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Para-statal agencies and task forces in Karnataka

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20 Dec 2008 09:30
20 Dec 2008 17:00
Asia/Calcutta
Governance

A One day public consultation on their constitutionality, programs, influence and impact on Democracy
Date: 20 December 2008.  Time: 9.30 AM to 5 PM
Place: Legislator's Home, Vidhana Soudha. Bangalore

Background:

Karnataka is in the forefront of the reforms process. Most of the reforms adopted by the state are mandatory conditions to loans provided by International Financial Institutions (IFIs). One such condition from early 1990s was to build what the World Bank called 'good' institutions. The logic was simple.  'Good' governance requires 'good' institutions. While people of most developing countries understood this as an attempt to make government departments genuinely oriented and responsive to the needs of its people, what the IFIs actually meant was to create 'new' semi-public institutions different from existing government departments. These new institutions also called para-statal agencies with a large private interest are typically headed by senior IAS officers who have significant project experience with the World Bank or its allied bodies. With an extended logic of keeping bureaucracy away from development work, the primary responsibility of this IAS officer is to handover critical public service related projects of the state to private consultants from around the world. Exorbitant amounts of public money are paid to these private consultants.

The Para-statal agencies also draft public policies on behalf of the people of the state and get a token approval from the cabinet without any public knowledge or debate. So these institutions have the powers of the state but not the public accountability of an elected government. The very design of these para-statal agencies make them vulnerable to external influences by foreign governments, private companies and global banks. Recently there has been an upswing of such unaccountable institutions in Karnataka. The Karnataka Urban Infrastructure Development and Finance Corporation or KUIDFC is one such powerful institution. KUIDFC is responsible for the implementation of many state level projects worth tens of thousands of crore rupees. All these projects are traditionally meant to be implemented by departments of a democratically elected state government. In exchange of loans from Foreign Banks, KUIDFC gets the state government to sign up to associated conditionalities including amendments to state laws and policies that protect corporate interests at the cost of the larger social security of the people of the state. The vulnerability of such para-statal agencies to external influences including foreign governments directly affects sovereignty of our state and the independent rights of our people to decide what is in their good.  The dismaying upturn of such undemocratic Para-statal agencies contradicts the Constitutional mandate for Self Governance in India.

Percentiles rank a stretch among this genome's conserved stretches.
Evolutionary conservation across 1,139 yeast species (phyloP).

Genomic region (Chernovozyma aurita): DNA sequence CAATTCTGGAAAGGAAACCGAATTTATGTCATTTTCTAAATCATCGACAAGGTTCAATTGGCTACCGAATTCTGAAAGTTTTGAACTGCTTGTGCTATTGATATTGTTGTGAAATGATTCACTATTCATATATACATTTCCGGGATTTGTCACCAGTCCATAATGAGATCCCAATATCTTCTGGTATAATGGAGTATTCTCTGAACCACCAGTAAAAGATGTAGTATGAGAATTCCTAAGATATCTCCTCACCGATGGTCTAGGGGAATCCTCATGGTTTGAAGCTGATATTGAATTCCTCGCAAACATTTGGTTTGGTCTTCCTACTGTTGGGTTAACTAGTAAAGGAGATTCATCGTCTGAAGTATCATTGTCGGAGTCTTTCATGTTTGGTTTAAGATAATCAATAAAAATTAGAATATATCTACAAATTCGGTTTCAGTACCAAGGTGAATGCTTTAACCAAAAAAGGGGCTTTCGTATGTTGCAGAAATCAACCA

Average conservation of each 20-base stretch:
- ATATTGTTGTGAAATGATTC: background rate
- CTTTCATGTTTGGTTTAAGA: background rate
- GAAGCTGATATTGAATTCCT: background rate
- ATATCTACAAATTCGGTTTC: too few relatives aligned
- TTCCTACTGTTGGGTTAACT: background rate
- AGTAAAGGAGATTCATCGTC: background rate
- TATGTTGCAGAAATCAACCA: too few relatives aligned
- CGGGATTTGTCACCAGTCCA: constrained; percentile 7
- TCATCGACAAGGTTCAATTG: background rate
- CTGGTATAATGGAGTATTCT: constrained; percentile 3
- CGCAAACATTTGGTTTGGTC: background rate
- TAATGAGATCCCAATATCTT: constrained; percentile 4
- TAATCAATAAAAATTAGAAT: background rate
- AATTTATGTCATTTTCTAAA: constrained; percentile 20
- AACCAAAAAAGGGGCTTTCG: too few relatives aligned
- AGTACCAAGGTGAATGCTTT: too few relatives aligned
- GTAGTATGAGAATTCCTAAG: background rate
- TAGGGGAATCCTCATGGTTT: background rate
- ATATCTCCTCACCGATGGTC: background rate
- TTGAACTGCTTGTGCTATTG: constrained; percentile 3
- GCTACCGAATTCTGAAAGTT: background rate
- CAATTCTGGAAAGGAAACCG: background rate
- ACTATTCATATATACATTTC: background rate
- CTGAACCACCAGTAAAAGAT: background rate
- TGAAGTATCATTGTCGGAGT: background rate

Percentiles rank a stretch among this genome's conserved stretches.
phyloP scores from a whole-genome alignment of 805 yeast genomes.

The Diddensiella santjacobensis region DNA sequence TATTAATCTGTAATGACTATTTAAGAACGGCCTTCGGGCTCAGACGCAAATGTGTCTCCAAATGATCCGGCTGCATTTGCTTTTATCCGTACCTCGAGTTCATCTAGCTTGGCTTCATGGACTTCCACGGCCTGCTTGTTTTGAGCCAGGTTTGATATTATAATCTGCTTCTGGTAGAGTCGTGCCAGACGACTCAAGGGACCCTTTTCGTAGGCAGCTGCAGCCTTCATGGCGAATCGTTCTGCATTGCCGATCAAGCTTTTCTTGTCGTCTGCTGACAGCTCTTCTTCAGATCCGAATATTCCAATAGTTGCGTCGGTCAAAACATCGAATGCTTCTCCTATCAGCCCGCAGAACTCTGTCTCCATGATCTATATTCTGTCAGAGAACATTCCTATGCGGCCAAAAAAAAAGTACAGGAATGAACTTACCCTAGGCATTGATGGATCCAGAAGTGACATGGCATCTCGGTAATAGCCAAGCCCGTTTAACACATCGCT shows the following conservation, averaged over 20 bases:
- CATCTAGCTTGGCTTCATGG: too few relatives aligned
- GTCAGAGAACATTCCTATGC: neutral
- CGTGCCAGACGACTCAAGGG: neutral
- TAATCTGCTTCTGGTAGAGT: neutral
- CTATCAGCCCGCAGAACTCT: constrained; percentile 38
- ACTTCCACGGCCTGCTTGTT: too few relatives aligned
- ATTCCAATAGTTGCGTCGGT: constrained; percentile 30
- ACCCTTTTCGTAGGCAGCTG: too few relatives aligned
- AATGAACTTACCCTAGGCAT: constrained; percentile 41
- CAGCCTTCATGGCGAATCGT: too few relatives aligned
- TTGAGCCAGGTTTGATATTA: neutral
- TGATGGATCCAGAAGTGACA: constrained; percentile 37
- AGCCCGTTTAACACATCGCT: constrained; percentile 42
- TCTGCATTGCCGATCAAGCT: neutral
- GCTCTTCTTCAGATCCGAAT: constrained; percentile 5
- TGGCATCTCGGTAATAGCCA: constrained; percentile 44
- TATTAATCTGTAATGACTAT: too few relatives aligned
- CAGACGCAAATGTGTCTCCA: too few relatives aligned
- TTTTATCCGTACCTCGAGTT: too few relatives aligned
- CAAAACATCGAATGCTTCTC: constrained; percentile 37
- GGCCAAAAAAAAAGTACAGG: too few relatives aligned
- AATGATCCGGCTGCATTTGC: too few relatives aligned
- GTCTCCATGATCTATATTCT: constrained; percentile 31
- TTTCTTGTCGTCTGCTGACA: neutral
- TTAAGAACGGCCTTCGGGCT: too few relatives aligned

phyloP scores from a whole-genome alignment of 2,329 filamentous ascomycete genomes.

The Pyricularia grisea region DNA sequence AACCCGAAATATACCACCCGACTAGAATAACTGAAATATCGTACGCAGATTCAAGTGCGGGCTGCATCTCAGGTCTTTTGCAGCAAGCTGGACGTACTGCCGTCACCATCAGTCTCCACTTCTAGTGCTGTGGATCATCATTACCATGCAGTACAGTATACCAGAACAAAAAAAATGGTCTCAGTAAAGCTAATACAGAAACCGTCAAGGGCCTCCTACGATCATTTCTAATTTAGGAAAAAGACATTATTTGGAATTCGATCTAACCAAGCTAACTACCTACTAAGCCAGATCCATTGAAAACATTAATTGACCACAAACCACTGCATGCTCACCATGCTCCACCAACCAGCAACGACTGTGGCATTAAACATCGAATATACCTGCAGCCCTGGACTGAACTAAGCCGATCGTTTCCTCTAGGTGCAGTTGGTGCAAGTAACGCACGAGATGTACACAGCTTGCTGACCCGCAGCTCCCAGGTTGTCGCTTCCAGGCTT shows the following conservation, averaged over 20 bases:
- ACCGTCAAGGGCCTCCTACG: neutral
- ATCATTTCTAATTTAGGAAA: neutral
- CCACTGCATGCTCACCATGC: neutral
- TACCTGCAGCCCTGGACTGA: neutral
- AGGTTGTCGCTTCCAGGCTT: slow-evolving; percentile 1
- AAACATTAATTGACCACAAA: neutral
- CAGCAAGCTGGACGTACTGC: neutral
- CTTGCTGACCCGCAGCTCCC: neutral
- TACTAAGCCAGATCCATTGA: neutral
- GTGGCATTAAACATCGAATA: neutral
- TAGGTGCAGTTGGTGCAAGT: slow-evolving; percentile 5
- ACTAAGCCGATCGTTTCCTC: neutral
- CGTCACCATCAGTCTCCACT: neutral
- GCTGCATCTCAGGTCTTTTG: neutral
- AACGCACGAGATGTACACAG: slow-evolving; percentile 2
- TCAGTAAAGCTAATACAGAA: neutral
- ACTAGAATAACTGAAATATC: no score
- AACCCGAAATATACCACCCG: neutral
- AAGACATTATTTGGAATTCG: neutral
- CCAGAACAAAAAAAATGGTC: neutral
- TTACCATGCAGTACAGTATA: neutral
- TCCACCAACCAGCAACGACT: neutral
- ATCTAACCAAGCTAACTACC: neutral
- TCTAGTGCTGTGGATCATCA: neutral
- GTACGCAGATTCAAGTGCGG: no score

On the other hand, the post '90s loans like the Karnataka Economic Reforms Loan (KERN) and the others have contributed to a process of changing the role of government to a mere regulator.  In the name of decentralization or in spite of it (74th Constitutional Amendment), there has been a growth in the dominating role of para-statal agencies in getting private companies perform the functions of the Local Self Governments.  Elected governments and elected representatives are being sidelined by the reforms process that is highly dominated by this present centralized control.

Another trend in the state is the emergence of task forces. Though they are being set up at the drop of a hat they are neither insignificant nor ineffective in meeting their intended objectives. This is a new way in trying to establish corporate governance in the state. The usual suspects – a few corporate icons are empowered as task force members to encroach upon and co-opt democratic spaces and make decisions on behalf of people at large. With chief ministers to support them, they function with executive powers to promote and execute grandiose plans that over ride local knowledge and contradict people's opinion and aspirations. Like all such initiatives task forces too function under the guise of community participation. It is not surprising that the heightened rhetoric of community participation was to coincide with a set of reform programs that has left the citizens clueless. It is also not surprising that those who get to be the members of these task forces are the same (kind of) people who also lead the reform programs. It is incestuous.

    * All these raise some crucial questions:
    * Are these para-statal agencies and task forces constitutional?
    * Who are they and what do they represent?
    * Who's agenda do they carry?
    * Is the culture of governance they promote appropriate for a democratic and diverse country like India?
    * What inherent rights do they have to bypass democratic procedures and to have a sense of trusteeship to decide on behalf of people?
    * If they are a threat to people's mandate, how can they be challenged?     

It is time we discuss these questions and let the public judge and opine their views and action on the issue. The proposed workshop on the 20th of December will look at the evolution of institutions in the urban development, the direction and the impacts of such processes on the citizens, specifically the poor, the minorities and people from the lower caste.  The workshop also explores ways and means through with the issue of these institutions can be addressed in the state.

Program Schedule:

Introduction to the Issue: Dr. Kshithij. Urs, Action Aid Karnataka

Session I: Origin and Constitutionality

Speakers :

    * Mr. Clifton d'Rozario, Advocate and member of the Alternative Law Forum, Bangalore.